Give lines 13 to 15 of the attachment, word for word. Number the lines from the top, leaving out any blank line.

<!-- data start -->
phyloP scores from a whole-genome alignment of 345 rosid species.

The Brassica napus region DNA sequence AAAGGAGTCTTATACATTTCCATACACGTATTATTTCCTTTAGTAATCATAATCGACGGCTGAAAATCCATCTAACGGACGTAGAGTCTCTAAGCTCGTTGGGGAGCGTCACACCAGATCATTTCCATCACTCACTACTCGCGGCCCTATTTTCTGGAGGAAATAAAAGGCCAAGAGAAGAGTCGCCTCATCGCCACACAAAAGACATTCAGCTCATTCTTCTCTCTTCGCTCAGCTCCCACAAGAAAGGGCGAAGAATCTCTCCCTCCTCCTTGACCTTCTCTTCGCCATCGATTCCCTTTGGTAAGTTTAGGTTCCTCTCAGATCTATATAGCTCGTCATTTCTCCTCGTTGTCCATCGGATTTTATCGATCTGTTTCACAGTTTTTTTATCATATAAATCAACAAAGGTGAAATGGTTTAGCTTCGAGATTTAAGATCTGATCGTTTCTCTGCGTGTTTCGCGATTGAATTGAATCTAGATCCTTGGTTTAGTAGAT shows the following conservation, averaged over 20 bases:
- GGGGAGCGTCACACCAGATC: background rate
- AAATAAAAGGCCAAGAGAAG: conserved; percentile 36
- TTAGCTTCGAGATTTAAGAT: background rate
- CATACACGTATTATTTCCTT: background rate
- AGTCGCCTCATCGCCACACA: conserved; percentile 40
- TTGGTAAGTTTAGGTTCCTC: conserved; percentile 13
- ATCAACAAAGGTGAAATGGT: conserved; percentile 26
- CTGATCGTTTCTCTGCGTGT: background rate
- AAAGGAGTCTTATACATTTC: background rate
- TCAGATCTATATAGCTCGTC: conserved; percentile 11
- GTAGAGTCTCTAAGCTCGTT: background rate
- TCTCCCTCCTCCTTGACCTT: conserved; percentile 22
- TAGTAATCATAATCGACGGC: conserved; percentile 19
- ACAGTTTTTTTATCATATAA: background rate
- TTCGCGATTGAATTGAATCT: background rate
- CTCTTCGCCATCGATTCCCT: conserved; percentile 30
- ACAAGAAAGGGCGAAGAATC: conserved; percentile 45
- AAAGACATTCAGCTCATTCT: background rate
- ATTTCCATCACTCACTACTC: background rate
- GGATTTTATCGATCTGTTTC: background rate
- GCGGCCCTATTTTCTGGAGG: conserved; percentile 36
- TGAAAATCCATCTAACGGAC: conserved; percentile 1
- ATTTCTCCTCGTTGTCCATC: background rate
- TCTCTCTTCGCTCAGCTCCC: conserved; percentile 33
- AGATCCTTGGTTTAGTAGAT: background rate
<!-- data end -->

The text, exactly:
- GTAGAGTCTCTAAGCTCGTT: background rate
- TCTCCCTCCTCCTTGACCTT: conserved; percentile 22
- TAGTAATCATAATCGACGGC: conserved; percentile 19